Severe allergic reactions to Moderna’s COVID-19 vaccine are ‘a rare event’: CDC

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Registered nurse Ruth Ann Rowan prepares a syringe with Moderna’s COVID-19 vaccine at the Corning Volunteer Fire Department in rural Tehama County.(Gary Coronado / Los Angeles Times)

Registered nurse Ruth Ann Rowan prepares a syringe with Moderna’s COVID-19 vaccine at the Corning Volunteer Fire Department in rural Tehama County.(Gary Coronado / Los Angeles Times)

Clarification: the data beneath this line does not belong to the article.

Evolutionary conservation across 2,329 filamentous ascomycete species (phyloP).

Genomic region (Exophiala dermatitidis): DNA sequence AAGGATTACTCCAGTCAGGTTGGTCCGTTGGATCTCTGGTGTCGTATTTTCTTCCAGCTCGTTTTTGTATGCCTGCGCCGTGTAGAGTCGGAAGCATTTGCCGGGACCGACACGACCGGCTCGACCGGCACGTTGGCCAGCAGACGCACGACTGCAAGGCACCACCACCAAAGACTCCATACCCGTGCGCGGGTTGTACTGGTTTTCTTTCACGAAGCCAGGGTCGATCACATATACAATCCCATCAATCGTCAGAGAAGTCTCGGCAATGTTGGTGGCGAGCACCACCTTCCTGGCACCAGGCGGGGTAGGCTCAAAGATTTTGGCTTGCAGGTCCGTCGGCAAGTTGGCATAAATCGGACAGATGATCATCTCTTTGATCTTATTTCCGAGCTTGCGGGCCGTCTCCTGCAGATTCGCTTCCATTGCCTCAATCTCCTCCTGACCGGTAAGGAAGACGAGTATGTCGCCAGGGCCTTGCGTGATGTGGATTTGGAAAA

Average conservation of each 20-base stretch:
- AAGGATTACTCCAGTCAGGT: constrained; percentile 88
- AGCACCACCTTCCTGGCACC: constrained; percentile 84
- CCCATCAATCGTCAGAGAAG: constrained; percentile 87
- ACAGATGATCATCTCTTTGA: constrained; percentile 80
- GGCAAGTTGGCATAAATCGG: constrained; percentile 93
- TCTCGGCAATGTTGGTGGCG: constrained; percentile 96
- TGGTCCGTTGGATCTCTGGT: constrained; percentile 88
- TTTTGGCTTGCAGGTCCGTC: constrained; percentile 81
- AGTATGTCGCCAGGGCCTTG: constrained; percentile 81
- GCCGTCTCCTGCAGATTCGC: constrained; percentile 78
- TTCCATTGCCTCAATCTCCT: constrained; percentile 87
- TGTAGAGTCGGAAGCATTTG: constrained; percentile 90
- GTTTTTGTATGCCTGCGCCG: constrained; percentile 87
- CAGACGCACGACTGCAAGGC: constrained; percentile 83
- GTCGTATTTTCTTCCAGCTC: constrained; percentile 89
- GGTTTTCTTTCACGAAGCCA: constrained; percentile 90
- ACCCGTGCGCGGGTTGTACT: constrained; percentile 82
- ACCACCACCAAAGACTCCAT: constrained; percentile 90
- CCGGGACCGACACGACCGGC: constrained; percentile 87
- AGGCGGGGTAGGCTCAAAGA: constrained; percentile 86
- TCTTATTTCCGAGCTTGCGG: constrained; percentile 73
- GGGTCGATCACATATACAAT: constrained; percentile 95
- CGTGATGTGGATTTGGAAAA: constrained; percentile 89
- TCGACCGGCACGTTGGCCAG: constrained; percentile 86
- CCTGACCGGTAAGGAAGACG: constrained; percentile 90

The COVID-19 vaccine developed by Moderna and the National Institutes of Health caused very few cases of severe allergic reactions during the first three weeks of its administration across the country, according to a new report from the Centers for Disease Control and Prevention.

Among 4,041,396 doses given over 21 days, a total of 10 cases of anaphylaxis were confirmed by CDC investigators. Another four cases of possible anaphylaxis are still being investigated.

No deaths have been tied to the vaccine.

“Based on this early monitoring, anaphylaxis after receipt of Moderna COVID-19 vaccine appears to be a rare event,” the researchers wrote Friday in the CDC’s Morbidity and Mortality Weekly Report.

Read the full story on LATimes.com.

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